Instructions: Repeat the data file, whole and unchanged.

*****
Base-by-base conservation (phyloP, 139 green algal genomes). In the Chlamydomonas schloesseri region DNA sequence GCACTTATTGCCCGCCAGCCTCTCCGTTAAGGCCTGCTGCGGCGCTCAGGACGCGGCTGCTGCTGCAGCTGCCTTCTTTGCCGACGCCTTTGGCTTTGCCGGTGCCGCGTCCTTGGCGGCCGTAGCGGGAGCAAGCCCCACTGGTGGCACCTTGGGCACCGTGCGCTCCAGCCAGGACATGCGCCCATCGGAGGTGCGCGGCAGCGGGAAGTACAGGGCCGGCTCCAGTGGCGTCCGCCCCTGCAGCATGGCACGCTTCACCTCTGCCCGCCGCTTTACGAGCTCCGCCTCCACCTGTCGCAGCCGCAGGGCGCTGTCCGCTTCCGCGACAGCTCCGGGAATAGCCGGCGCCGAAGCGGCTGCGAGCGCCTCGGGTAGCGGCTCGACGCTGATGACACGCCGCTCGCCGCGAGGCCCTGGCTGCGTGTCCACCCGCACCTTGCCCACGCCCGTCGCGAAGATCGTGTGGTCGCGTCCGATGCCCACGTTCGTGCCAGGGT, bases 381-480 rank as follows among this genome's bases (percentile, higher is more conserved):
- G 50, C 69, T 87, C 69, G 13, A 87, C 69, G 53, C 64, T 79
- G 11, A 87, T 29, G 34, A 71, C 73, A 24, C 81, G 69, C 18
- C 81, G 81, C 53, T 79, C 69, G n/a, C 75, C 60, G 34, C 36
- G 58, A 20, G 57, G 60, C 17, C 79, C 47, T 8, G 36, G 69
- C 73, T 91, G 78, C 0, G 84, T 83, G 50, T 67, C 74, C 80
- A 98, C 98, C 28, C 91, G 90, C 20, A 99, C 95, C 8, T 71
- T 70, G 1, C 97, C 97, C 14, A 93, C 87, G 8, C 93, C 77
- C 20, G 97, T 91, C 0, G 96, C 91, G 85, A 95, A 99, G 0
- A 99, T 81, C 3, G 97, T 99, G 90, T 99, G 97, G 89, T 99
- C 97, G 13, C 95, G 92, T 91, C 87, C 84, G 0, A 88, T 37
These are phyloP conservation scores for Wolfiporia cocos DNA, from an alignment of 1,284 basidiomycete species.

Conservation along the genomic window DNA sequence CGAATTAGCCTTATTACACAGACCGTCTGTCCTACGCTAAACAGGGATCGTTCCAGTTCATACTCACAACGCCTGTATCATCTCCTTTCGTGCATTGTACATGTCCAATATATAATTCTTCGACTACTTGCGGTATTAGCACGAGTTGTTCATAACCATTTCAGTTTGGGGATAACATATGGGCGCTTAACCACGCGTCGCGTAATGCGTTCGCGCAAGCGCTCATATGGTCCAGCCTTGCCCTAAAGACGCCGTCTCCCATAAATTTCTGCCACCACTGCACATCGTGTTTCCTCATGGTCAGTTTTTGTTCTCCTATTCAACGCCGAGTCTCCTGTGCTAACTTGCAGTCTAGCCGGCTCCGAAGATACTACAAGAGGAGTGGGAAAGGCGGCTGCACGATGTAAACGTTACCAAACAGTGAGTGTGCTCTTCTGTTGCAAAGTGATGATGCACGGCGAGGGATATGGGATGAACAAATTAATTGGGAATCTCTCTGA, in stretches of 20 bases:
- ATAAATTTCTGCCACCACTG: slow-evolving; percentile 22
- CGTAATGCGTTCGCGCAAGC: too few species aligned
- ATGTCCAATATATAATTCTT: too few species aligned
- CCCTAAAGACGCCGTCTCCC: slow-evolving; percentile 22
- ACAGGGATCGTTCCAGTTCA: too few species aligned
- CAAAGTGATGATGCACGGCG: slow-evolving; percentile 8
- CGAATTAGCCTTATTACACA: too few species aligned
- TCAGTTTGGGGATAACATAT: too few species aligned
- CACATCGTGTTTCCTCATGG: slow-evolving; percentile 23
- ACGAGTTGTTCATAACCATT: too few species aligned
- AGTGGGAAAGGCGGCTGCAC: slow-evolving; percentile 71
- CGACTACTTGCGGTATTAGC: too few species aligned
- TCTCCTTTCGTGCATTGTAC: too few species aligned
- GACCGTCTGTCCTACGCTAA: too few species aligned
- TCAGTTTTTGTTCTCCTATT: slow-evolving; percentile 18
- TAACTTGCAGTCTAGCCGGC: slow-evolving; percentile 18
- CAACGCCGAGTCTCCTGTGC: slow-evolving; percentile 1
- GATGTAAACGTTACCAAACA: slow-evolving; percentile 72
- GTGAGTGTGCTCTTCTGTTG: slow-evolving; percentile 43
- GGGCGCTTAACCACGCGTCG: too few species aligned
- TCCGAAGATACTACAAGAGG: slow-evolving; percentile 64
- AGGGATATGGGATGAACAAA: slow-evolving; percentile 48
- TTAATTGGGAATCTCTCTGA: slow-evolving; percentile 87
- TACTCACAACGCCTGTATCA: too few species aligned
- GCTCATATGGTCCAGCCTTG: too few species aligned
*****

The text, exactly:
Base-by-base conservation (phyloP, 139 green algal genomes). In the Chlamydomonas schloesseri region DNA sequence GCACTTATTGCCCGCCAGCCTCTCCGTTAAGGCCTGCTGCGGCGCTCAGGACGCGGCTGCTGCTGCAGCTGCCTTCTTTGCCGACGCCTTTGGCTTTGCCGGTGCCGCGTCCTTGGCGGCCGTAGCGGGAGCAAGCCCCACTGGTGGCACCTTGGGCACCGTGCGCTCCAGCCAGGACATGCGCCCATCGGAGGTGCGCGGCAGCGGGAAGTACAGGGCCGGCTCCAGTGGCGTCCGCCCCTGCAGCATGGCACGCTTCACCTCTGCCCGCCGCTTTACGAGCTCCGCCTCCACCTGTCGCAGCCGCAGGGCGCTGTCCGCTTCCGCGACAGCTCCGGGAATAGCCGGCGCCGAAGCGGCTGCGAGCGCCTCGGGTAGCGGCTCGACGCTGATGACACGCCGCTCGCCGCGAGGCCCTGGCTGCGTGTCCACCCGCACCTTGCCCACGCCCGTCGCGAAGATCGTGTGGTCGCGTCCGATGCCCACGTTCGTGCCAGGGT, bases 381-480 rank as follows among this genome's bases (percentile, higher is more conserved):
- G 50, C 69, T 87, C 69, G 13, A 87, C 69, G 53, C 64, T 79
- G 11, A 87, T 29, G 34, A 71, C 73, A 24, C 81, G 69, C 18
- C 81, G 81, C 53, T 79, C 69, G n/a, C 75, C 60, G 34, C 36
- G 58, A 20, G 57, G 60, C 17, C 79, C 47, T 8, G 36, G 69
- C 73, T 91, G 78, C 0, G 84, T 83, G 50, T 67, C 74, C 80
- A 98, C 98, C 28, C 91, G 90, C 20, A 99, C 95, C 8, T 71
- T 70, G 1, C 97, C 97, C 14, A 93, C 87, G 8, C 93, C 77
- C 20, G 97, T 91, C 0, G 96, C 91, G 85, A 95, A 99, G 0
- A 99, T 81, C 3, G 97, T 99, G 90, T 99, G 97, G 89, T 99
- C 97, G 13, C 95, G 92, T 91, C 87, C 84, G 0, A 88, T 37
These are phyloP conservation scores for Wolfiporia cocos DNA, from an alignment of 1,284 basidiomycete species.

Conservation along the genomic window DNA sequence CGAATTAGCCTTATTACACAGACCGTCTGTCCTACGCTAAACAGGGATCGTTCCAGTTCATACTCACAACGCCTGTATCATCTCCTTTCGTGCATTGTACATGTCCAATATATAATTCTTCGACTACTTGCGGTATTAGCACGAGTTGTTCATAACCATTTCAGTTTGGGGATAACATATGGGCGCTTAACCACGCGTCGCGTAATGCGTTCGCGCAAGCGCTCATATGGTCCAGCCTTGCCCTAAAGACGCCGTCTCCCATAAATTTCTGCCACCACTGCACATCGTGTTTCCTCATGGTCAGTTTTTGTTCTCCTATTCAACGCCGAGTCTCCTGTGCTAACTTGCAGTCTAGCCGGCTCCGAAGATACTACAAGAGGAGTGGGAAAGGCGGCTGCACGATGTAAACGTTACCAAACAGTGAGTGTGCTCTTCTGTTGCAAAGTGATGATGCACGGCGAGGGATATGGGATGAACAAATTAATTGGGAATCTCTCTGA, in stretches of 20 bases:
- ATAAATTTCTGCCACCACTG: slow-evolving; percentile 22
- CGTAATGCGTTCGCGCAAGC: too few species aligned
- ATGTCCAATATATAATTCTT: too few species aligned
- CCCTAAAGACGCCGTCTCCC: slow-evolving; percentile 22
- ACAGGGATCGTTCCAGTTCA: too few species aligned
- CAAAGTGATGATGCACGGCG: slow-evolving; percentile 8
- CGAATTAGCCTTATTACACA: too few species aligned
- TCAGTTTGGGGATAACATAT: too few species aligned
- CACATCGTGTTTCCTCATGG: slow-evolving; percentile 23
- ACGAGTTGTTCATAACCATT: too few species aligned
- AGTGGGAAAGGCGGCTGCAC: slow-evolving; percentile 71
- CGACTACTTGCGGTATTAGC: too few species aligned
- TCTCCTTTCGTGCATTGTAC: too few species aligned
- GACCGTCTGTCCTACGCTAA: too few species aligned
- TCAGTTTTTGTTCTCCTATT: slow-evolving; percentile 18
- TAACTTGCAGTCTAGCCGGC: slow-evolving; percentile 18
- CAACGCCGAGTCTCCTGTGC: slow-evolving; percentile 1
- GATGTAAACGTTACCAAACA: slow-evolving; percentile 72
- GTGAGTGTGCTCTTCTGTTG: slow-evolving; percentile 43
- GGGCGCTTAACCACGCGTCG: too few species aligned
- TCCGAAGATACTACAAGAGG: slow-evolving; percentile 64
- AGGGATATGGGATGAACAAA: slow-evolving; percentile 48
- TTAATTGGGAATCTCTCTGA: slow-evolving; percentile 87
- TACTCACAACGCCTGTATCA: too few species aligned
- GCTCATATGGTCCAGCCTTG: too few species aligned